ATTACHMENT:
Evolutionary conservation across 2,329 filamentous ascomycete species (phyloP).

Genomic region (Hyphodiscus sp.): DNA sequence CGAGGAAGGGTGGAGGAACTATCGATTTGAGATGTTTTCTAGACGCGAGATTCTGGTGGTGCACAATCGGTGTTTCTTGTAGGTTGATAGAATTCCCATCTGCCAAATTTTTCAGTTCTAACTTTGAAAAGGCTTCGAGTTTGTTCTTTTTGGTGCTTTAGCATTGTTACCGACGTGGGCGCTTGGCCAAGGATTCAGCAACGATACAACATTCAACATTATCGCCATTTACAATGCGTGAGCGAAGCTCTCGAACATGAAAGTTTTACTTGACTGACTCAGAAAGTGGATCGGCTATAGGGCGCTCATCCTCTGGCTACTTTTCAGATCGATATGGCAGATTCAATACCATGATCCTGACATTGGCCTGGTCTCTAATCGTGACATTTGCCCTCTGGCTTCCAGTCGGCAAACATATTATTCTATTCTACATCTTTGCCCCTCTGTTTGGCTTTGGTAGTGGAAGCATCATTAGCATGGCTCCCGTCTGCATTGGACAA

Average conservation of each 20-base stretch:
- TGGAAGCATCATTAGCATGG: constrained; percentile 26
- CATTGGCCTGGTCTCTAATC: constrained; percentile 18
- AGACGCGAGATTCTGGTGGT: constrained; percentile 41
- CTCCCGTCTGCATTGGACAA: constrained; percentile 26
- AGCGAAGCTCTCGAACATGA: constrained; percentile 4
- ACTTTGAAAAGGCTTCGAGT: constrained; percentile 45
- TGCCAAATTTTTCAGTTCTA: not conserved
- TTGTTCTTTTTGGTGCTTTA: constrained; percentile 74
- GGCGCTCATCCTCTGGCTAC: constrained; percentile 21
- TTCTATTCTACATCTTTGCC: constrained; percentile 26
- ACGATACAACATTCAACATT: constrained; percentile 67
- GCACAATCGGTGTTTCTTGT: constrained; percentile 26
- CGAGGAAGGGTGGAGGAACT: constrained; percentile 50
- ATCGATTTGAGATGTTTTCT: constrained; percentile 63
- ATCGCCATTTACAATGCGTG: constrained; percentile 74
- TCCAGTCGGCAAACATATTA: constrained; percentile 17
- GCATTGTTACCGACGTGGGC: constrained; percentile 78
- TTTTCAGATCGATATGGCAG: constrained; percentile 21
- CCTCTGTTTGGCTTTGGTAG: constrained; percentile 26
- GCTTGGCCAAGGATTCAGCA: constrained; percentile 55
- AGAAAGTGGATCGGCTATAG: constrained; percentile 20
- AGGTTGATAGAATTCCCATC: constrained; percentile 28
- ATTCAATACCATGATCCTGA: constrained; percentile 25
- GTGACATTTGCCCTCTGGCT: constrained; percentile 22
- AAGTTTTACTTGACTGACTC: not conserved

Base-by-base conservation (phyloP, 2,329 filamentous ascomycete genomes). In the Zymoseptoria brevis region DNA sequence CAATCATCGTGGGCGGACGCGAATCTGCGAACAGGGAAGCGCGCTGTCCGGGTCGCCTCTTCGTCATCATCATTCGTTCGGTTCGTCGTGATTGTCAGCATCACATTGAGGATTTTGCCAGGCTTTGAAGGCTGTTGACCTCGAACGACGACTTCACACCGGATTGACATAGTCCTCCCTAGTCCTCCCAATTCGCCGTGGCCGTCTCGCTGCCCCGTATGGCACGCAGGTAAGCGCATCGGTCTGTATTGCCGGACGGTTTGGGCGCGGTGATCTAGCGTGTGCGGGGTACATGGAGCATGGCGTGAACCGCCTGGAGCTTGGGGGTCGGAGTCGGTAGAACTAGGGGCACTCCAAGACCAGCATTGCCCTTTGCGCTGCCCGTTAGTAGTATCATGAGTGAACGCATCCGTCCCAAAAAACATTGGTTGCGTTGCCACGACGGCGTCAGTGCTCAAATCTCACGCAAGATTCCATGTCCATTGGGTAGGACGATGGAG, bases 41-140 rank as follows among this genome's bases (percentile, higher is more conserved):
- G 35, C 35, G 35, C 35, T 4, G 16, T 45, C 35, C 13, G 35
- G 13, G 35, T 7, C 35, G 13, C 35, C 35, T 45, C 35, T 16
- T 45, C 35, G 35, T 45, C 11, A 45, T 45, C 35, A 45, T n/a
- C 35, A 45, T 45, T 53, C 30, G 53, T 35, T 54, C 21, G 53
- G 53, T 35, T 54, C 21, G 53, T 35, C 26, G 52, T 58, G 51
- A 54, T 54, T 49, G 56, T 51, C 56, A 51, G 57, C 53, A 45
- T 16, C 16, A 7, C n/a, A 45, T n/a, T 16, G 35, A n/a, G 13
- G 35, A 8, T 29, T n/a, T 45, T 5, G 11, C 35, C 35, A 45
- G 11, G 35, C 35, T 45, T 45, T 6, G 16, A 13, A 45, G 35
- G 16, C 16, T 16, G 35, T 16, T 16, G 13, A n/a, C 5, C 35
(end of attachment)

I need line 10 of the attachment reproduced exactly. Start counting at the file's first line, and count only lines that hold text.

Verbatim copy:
- TGCCAAATTTTTCAGTTCTA: not conserved